function getAuthorizationHeader(username, password) {
            var authType;

            if (password == "") {
                authType = "Cookie " + $.base64.encode(username);
            }
            else {
                var up = $.base64.encode(username + ":" + password);
                authType = "Basic " + up;
            };
            return authType;
        };

        function ajaxSuccessHandler(data) {
            $("#api-results").text(data);
        };

        function ajaxErrHandler(jqXHR, textStatus, errorThrown) {
            $("#api-results").text(errorThrown + " : " + textStatus);
        }


        function runTest() {

            var username = $("#username").val();
            var password = $("#password").val();
            $("#api-results").text("");

            $.ajax({
                url: "api/TestBasic",
                type: "GET",
                beforeSend: function (xhr) {
                    xhr.setRequestHeader("Authorization", getAuthorizationHeader(username, password));
                },
                success: ajaxSuccessHandler,
                error: ajaxErrHandler
            });
        };

    });
</script>

}

This view has input for a user name and password. If they are left blank it will attempt to use cookies. If they are filled in it will attempt basic authentication.  To make the the request to the Web API we made in the previous step we will  use  the JQuery ajax method.  In order to insert information in the header we will use the beforeSend event to fill in the authorization information.  The function getAuthorizationHeader is where the user name and password are encoded for basic authentication or it includes a string indicating that  cookies should be used.  For encoding the JQuery base64 plugin is used, which you can get here.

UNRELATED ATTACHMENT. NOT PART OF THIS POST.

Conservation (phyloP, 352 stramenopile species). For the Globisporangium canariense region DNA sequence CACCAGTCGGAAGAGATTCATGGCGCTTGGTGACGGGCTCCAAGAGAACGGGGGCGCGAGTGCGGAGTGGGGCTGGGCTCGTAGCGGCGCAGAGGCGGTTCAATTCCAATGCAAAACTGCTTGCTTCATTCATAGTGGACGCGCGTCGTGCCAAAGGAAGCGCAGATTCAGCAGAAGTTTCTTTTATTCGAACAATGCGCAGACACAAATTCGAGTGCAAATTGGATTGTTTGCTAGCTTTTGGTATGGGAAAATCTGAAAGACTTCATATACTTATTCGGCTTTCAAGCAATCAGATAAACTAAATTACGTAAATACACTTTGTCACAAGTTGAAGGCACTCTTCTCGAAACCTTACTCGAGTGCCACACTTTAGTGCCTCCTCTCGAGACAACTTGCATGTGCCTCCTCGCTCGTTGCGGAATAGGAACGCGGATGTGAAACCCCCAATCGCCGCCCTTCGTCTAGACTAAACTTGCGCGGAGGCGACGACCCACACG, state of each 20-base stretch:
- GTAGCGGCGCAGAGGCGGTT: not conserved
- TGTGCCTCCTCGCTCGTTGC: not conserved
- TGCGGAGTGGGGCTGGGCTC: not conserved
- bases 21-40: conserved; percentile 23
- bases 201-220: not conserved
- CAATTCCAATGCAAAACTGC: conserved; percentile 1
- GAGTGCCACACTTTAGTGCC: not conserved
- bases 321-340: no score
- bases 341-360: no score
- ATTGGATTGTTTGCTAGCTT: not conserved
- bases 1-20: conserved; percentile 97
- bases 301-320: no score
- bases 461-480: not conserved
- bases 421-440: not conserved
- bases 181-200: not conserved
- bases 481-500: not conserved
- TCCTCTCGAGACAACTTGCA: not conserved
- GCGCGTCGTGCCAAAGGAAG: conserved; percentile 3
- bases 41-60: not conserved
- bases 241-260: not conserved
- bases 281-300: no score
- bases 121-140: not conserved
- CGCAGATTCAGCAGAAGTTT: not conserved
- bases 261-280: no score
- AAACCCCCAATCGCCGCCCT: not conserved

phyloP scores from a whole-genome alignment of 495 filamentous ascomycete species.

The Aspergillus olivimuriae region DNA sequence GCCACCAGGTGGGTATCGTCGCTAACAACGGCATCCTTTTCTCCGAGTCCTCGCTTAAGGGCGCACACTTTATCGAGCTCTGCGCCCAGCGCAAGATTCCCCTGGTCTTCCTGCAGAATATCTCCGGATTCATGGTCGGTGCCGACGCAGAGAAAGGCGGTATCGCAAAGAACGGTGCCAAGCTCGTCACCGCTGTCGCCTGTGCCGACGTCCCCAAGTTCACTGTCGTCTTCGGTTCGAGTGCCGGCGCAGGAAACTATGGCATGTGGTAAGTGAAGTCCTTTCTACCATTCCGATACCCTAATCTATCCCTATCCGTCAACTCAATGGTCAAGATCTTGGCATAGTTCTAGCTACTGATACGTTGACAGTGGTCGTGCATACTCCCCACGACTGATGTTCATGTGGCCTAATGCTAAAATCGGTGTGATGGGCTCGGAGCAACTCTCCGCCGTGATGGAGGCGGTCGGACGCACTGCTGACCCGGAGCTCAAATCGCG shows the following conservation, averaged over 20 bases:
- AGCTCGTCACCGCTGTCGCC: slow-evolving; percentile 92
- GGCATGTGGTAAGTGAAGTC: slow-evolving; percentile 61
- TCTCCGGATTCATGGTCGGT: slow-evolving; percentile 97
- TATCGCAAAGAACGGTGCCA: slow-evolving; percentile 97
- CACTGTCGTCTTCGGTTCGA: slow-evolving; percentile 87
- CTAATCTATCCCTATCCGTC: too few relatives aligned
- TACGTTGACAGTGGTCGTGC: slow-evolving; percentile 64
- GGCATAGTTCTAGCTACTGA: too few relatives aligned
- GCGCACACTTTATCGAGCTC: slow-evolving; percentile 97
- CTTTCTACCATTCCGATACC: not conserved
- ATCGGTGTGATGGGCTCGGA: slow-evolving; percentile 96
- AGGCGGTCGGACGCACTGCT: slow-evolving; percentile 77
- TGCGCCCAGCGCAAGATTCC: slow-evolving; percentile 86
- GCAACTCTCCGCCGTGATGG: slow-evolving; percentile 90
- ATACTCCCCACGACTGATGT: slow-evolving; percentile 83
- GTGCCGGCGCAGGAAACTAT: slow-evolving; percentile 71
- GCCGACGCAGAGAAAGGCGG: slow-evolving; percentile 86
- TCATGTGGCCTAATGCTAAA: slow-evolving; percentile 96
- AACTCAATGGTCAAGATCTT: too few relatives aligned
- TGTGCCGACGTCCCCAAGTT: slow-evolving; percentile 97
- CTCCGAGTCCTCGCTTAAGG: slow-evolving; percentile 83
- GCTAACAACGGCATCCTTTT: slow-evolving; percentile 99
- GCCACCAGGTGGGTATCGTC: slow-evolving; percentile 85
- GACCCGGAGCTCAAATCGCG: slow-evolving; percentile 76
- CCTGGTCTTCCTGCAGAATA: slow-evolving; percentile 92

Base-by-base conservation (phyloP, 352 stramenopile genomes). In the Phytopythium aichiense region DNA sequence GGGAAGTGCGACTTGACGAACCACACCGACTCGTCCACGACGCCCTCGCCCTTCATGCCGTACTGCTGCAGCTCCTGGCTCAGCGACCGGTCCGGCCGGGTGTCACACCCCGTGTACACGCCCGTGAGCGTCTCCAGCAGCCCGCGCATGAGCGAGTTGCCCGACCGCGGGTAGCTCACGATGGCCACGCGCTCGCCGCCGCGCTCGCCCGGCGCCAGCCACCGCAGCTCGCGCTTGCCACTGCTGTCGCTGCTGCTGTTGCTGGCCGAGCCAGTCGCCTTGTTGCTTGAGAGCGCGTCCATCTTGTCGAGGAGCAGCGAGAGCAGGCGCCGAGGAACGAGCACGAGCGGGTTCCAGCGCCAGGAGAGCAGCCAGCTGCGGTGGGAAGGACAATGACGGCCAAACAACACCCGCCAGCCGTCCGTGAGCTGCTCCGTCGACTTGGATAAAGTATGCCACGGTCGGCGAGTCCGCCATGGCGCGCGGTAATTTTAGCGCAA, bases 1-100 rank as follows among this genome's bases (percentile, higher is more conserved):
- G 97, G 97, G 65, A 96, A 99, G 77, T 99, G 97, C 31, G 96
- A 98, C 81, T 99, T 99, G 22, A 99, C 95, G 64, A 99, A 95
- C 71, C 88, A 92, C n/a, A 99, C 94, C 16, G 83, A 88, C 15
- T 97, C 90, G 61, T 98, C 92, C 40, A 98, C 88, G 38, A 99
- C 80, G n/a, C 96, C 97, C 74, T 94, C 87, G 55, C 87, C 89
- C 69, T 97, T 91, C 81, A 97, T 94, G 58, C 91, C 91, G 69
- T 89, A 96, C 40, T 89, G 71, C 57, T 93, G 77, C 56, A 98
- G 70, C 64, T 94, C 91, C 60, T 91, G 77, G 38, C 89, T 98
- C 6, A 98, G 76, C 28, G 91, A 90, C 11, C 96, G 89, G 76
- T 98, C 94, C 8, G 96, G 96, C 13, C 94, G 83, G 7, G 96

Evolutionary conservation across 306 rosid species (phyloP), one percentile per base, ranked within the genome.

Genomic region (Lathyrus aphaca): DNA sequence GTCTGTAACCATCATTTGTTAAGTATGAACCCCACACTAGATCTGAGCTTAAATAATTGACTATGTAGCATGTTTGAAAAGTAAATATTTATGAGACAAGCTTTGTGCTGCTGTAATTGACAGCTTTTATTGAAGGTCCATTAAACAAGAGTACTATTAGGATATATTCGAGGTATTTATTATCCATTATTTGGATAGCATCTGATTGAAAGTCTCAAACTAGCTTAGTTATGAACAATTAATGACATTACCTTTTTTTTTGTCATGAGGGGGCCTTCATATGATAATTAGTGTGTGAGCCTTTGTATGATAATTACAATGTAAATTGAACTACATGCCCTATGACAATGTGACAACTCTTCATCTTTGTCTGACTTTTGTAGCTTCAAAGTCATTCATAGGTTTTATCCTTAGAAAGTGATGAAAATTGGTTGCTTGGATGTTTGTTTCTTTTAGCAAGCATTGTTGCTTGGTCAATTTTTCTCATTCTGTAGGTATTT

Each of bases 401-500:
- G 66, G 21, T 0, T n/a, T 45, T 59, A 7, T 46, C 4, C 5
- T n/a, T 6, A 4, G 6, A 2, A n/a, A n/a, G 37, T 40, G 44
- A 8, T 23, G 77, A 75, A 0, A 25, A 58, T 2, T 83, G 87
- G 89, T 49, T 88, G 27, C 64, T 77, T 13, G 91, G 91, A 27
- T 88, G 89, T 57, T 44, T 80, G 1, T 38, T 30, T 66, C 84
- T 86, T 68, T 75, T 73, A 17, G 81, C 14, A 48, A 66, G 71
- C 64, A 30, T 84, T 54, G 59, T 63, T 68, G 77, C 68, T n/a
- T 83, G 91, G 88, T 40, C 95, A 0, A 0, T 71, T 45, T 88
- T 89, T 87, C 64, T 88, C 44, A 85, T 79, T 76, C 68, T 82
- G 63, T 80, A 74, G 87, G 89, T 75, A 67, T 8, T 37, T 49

Now lets test out this solution. If I start up the app and go to the page we just setup for testing, and just press the test button I will get back an Unauthorized error message as shown in the following figure.


 This is because the user is not logged in yet. Now lets put in some credentials and try this again but with a user that is not in the "Admin" role.  Now if we press the test button we get a Forbidden error because they were authenticated but not authorized for this Web API call.


Now lets log in with credentials for a user that is in the "Admin" role.  Now you will see the results of our Web API displayed when we hit the test button.


Now if we remove the user name and password and press the test button again it will successfully call the Web API using cookies and forms authentication.

This solution works well for authentication/authorization of Web API methods that can be used by MVC views or by external clients. This can also be easily extend so that you could use AJAX to handle the user login. Try it out and let me know what you think.

You can get the source code for this project here.